The bisphenol A (BPA) controversy on whether or not it’s dangerous rears its head again. Science and health writer Eryn Brown at the Los Angeles Times reports on a recent study in mice and how exposure to the chemical may affect the sexual attractiveness of males to females.
A team led by Cheryl Rosenfeld at the University of Missouri-Columbia looked at how deer mice changed in their behavior and cognition when exposed to BPA. In particular, they focused on sexual behavioral and cognitive traits that help the mice find and attract mates because these sexual behaviors are controlled by hormones.
The team predicted that sex hormones would be highly sensitive to BPA’s endocrine-disrupting property. To test out their hypothesis, Brown explains, they fed female deer mice three different diets: one doused in BPA, one enriched in the synthetic estrogen called enthinyl estradiol, and a third control diet that didn’t contain either chemical.
They then put the offspring of those mice, boys and girls, through tests designed to measure behaviors that would influence their ability to mate in the wild. Tests included finding their way around mazes, an approximation of how the mice would be able to get around in the wild and explore new territories for mates.
The researchers also compared the amount of time the females spent in “nose-to-nose contact” with control group versus BPA-exposed male mice (nose-to-nose contact in mice indicate female preferences in mates, kind of like kissing).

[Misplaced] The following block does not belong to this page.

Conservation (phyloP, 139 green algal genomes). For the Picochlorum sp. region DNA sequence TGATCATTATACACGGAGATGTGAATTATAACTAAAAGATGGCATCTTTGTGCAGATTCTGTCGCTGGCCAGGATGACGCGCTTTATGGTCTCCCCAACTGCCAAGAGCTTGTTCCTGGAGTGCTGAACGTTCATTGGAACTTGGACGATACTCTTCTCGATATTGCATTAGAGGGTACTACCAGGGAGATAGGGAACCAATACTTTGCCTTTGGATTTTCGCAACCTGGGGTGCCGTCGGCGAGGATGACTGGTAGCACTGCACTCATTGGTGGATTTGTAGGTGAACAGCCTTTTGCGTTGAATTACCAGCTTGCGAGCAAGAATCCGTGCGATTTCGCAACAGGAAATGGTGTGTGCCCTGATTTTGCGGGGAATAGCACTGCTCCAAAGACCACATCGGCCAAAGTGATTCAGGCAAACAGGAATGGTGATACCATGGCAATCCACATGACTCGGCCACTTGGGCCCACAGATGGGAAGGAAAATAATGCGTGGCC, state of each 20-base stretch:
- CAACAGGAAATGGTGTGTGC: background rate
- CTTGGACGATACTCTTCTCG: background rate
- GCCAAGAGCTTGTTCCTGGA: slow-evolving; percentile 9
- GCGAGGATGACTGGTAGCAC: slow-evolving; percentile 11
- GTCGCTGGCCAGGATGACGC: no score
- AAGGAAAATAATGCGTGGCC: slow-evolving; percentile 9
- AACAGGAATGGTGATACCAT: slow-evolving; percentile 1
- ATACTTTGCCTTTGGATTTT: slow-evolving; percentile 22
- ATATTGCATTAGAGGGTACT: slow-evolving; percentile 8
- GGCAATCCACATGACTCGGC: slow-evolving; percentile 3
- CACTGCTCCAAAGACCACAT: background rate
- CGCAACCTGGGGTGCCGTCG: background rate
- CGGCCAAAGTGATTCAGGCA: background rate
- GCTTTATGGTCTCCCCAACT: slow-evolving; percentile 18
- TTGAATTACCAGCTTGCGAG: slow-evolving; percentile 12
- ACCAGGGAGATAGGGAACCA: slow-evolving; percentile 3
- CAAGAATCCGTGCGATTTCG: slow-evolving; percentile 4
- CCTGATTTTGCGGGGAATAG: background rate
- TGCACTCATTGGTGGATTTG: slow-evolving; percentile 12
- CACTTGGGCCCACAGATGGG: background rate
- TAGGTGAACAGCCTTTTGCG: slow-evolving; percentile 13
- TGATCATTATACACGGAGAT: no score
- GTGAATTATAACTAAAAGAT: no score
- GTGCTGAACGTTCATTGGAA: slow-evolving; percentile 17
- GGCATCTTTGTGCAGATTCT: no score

Male mice whose moms had eaten the BPA-enriched diets looked normal and had regular testosterone levels. But they had trouble figuring out how to navigate the mazes (which begs the question: were they truly navigationally challenged or even less prone to ask for directions?). This suggested to Rosenfeld and her colleagues that they would also have trouble finding their way around new territory in the wild and meeting new mice.
More interestingly, female mice spent less time nosing around the BPA-exposed males, which suggested that they found them less appealing.
But, as Brown explains in her story:
In and of itself, the discovery doesn’t shed direct light on the risk BPA poses to people. But Rosenfeld said the research could influence future studies on BPA’s impact on humans.
‘Investigators looking for obvious BPA-induced differences, such as chromosome deletions or DNA mutations, could be missing subtle behavioral differences that eventually lead to long-term adverse outcomes,’ she said, in a statement. ‘These findings presumably have broad implications to other species, including humans, where there are also innate differences between males and females in cognitive and behavioral patterns. In the wide scheme of things, these behavioral deficits could, in the long term, undermine the ability of a species such as the deer mouse to reproduce in the wild. Whether there are comparable health threats to humans remains unclear, but there clearly must be a concern.’
Source: “Study: BPA exposure might make male mice undesirable to females,” Los Angeles Times, 06/27/11
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Rajendrani "Raj" Mukhopadhyay is a science writer and editor who contributes news stories and feature articles on scientific advances to a variety of magazines. Raj holds Ph.D. in biophysics from Johns Hopkins University.